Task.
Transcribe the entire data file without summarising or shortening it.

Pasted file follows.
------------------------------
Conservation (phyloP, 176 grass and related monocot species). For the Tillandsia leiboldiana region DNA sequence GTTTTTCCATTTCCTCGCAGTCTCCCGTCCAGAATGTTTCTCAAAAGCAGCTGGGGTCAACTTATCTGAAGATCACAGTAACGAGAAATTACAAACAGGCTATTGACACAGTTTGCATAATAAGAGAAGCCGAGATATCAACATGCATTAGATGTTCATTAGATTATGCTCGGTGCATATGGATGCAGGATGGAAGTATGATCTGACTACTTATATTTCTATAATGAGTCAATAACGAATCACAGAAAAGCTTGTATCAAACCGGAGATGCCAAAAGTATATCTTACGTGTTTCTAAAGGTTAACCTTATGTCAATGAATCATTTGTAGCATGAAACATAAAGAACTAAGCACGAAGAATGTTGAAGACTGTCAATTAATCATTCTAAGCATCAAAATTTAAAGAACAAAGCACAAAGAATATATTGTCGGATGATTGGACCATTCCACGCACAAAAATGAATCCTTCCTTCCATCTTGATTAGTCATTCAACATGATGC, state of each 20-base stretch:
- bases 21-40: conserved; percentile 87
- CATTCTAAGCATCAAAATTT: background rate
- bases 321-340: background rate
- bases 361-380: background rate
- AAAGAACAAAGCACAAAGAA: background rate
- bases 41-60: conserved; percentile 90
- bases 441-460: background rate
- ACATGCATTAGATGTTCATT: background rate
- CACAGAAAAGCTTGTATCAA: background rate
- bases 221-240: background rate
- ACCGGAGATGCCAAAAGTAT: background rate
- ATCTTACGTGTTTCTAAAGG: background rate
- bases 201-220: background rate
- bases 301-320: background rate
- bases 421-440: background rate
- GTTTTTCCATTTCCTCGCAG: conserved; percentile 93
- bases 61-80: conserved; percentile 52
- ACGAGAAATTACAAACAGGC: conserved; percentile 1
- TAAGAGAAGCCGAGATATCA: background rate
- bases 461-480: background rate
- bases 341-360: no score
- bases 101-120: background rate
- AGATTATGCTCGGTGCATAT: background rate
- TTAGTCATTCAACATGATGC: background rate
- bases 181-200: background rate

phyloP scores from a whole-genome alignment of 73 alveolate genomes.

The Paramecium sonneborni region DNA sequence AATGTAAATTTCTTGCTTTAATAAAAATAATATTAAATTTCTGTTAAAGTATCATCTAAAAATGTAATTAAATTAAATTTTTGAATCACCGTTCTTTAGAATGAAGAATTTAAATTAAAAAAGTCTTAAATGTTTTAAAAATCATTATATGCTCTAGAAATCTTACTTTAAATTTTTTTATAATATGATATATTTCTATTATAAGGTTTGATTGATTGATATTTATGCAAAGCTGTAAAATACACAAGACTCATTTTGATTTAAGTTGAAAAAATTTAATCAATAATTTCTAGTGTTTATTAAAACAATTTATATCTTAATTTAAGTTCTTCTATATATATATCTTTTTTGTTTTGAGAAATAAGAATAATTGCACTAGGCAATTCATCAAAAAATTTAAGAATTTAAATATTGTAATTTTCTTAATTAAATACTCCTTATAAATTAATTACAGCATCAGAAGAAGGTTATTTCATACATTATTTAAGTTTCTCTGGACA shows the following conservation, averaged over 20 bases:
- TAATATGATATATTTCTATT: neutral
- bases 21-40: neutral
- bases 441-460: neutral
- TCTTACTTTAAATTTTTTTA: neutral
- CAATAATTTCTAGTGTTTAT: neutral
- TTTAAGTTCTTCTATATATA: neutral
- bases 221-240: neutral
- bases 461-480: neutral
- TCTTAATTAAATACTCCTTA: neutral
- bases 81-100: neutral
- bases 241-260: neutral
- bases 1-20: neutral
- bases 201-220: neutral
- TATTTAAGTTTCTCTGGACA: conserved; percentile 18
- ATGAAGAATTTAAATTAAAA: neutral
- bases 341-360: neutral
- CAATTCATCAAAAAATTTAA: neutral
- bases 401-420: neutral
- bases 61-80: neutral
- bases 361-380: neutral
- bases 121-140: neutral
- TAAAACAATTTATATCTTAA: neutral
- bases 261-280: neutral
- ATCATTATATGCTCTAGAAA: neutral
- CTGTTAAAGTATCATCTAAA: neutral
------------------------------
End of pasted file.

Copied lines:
Conservation (phyloP, 176 grass and related monocot species). For the Tillandsia leiboldiana region DNA sequence GTTTTTCCATTTCCTCGCAGTCTCCCGTCCAGAATGTTTCTCAAAAGCAGCTGGGGTCAACTTATCTGAAGATCACAGTAACGAGAAATTACAAACAGGCTATTGACACAGTTTGCATAATAAGAGAAGCCGAGATATCAACATGCATTAGATGTTCATTAGATTATGCTCGGTGCATATGGATGCAGGATGGAAGTATGATCTGACTACTTATATTTCTATAATGAGTCAATAACGAATCACAGAAAAGCTTGTATCAAACCGGAGATGCCAAAAGTATATCTTACGTGTTTCTAAAGGTTAACCTTATGTCAATGAATCATTTGTAGCATGAAACATAAAGAACTAAGCACGAAGAATGTTGAAGACTGTCAATTAATCATTCTAAGCATCAAAATTTAAAGAACAAAGCACAAAGAATATATTGTCGGATGATTGGACCATTCCACGCACAAAAATGAATCCTTCCTTCCATCTTGATTAGTCATTCAACATGATGC, state of each 20-base stretch:
- bases 21-40: conserved; percentile 87
- CATTCTAAGCATCAAAATTT: background rate
- bases 321-340: background rate
- bases 361-380: background rate
- AAAGAACAAAGCACAAAGAA: background rate
- bases 41-60: conserved; percentile 90
- bases 441-460: background rate
- ACATGCATTAGATGTTCATT: background rate
- CACAGAAAAGCTTGTATCAA: background rate
- bases 221-240: background rate
- ACCGGAGATGCCAAAAGTAT: background rate
- ATCTTACGTGTTTCTAAAGG: background rate
- bases 201-220: background rate
- bases 301-320: background rate
- bases 421-440: background rate
- GTTTTTCCATTTCCTCGCAG: conserved; percentile 93
- bases 61-80: conserved; percentile 52
- ACGAGAAATTACAAACAGGC: conserved; percentile 1
- TAAGAGAAGCCGAGATATCA: background rate
- bases 461-480: background rate
- bases 341-360: no score
- bases 101-120: background rate
- AGATTATGCTCGGTGCATAT: background rate
- TTAGTCATTCAACATGATGC: background rate
- bases 181-200: background rate

phyloP scores from a whole-genome alignment of 73 alveolate genomes.

The Paramecium sonneborni region DNA sequence AATGTAAATTTCTTGCTTTAATAAAAATAATATTAAATTTCTGTTAAAGTATCATCTAAAAATGTAATTAAATTAAATTTTTGAATCACCGTTCTTTAGAATGAAGAATTTAAATTAAAAAAGTCTTAAATGTTTTAAAAATCATTATATGCTCTAGAAATCTTACTTTAAATTTTTTTATAATATGATATATTTCTATTATAAGGTTTGATTGATTGATATTTATGCAAAGCTGTAAAATACACAAGACTCATTTTGATTTAAGTTGAAAAAATTTAATCAATAATTTCTAGTGTTTATTAAAACAATTTATATCTTAATTTAAGTTCTTCTATATATATATCTTTTTTGTTTTGAGAAATAAGAATAATTGCACTAGGCAATTCATCAAAAAATTTAAGAATTTAAATATTGTAATTTTCTTAATTAAATACTCCTTATAAATTAATTACAGCATCAGAAGAAGGTTATTTCATACATTATTTAAGTTTCTCTGGACA shows the following conservation, averaged over 20 bases:
- TAATATGATATATTTCTATT: neutral
- bases 21-40: neutral
- bases 441-460: neutral
- TCTTACTTTAAATTTTTTTA: neutral
- CAATAATTTCTAGTGTTTAT: neutral
- TTTAAGTTCTTCTATATATA: neutral
- bases 221-240: neutral
- bases 461-480: neutral
- TCTTAATTAAATACTCCTTA: neutral
- bases 81-100: neutral
- bases 241-260: neutral
- bases 1-20: neutral
- bases 201-220: neutral
- TATTTAAGTTTCTCTGGACA: conserved; percentile 18
- ATGAAGAATTTAAATTAAAA: neutral
- bases 341-360: neutral
- CAATTCATCAAAAAATTTAA: neutral
- bases 401-420: neutral
- bases 61-80: neutral
- bases 361-380: neutral
- bases 121-140: neutral
- TAAAACAATTTATATCTTAA: neutral
- bases 261-280: neutral
- ATCATTATATGCTCTAGAAA: neutral
- CTGTTAAAGTATCATCTAAA: neutral